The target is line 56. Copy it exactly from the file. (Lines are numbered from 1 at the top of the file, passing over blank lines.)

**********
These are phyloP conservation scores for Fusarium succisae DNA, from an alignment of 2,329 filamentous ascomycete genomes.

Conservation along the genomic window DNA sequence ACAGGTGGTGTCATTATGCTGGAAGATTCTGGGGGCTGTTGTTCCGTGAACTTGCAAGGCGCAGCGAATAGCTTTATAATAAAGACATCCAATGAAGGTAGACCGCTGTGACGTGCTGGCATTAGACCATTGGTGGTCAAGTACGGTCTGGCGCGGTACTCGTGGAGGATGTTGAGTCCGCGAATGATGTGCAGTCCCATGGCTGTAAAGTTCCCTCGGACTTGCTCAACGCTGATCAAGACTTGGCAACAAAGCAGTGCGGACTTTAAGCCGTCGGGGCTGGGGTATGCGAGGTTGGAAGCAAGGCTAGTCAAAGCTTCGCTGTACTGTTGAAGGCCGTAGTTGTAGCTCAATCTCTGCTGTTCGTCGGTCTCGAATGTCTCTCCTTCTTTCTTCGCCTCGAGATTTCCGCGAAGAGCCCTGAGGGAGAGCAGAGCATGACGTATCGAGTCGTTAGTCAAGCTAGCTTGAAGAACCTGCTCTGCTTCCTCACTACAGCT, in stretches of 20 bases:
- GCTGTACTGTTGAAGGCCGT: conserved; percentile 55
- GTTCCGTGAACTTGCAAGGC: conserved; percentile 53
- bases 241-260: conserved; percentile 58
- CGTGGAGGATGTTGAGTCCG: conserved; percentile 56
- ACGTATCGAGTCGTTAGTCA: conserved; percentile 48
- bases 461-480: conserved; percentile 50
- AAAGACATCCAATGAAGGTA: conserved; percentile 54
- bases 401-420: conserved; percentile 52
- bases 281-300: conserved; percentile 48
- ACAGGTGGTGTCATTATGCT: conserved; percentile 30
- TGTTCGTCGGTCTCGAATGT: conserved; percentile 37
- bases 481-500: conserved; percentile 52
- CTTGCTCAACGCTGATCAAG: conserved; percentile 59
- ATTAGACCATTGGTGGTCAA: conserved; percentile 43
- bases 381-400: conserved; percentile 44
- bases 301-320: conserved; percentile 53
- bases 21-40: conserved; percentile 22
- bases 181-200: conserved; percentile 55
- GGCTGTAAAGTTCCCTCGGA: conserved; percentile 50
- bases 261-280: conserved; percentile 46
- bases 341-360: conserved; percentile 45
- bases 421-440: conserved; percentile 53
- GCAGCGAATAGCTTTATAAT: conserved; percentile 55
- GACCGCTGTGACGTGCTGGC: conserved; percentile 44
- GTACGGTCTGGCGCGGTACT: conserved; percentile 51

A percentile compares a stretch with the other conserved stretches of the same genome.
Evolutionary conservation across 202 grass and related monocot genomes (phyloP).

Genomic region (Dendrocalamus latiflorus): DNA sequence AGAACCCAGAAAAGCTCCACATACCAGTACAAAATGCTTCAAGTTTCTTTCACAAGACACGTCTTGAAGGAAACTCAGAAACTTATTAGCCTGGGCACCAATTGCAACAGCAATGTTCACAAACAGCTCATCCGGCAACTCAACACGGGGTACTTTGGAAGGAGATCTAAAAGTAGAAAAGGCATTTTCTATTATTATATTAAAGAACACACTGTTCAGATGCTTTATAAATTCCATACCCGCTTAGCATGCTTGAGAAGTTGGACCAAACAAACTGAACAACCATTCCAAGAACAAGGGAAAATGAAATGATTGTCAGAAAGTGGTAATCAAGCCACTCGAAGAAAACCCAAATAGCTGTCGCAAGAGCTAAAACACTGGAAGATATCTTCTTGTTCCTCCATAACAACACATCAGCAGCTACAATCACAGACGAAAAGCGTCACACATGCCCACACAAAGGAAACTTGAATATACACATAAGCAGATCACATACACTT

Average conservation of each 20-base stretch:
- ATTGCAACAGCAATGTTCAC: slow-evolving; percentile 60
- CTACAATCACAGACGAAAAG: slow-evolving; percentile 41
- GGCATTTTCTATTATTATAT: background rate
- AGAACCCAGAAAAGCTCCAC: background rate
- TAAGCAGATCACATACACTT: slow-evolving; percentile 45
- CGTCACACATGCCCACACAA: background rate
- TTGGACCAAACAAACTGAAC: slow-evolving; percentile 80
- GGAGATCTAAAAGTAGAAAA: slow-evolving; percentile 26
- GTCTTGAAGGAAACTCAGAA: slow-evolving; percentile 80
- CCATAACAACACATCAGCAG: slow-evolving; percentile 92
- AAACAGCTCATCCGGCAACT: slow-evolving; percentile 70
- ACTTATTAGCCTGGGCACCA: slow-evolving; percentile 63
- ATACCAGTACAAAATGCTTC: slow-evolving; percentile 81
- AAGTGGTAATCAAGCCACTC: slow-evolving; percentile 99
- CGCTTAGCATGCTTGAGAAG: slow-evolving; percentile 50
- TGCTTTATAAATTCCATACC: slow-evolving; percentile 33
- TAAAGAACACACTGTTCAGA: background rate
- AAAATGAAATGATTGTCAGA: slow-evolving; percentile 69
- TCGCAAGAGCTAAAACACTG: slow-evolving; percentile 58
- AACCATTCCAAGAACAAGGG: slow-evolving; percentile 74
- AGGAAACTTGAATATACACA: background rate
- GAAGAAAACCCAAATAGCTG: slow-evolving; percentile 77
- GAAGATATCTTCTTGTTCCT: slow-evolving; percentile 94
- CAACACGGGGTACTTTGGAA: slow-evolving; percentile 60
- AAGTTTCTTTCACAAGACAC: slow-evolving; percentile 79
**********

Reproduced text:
- AAGTTTCTTTCACAAGACAC: slow-evolving; percentile 79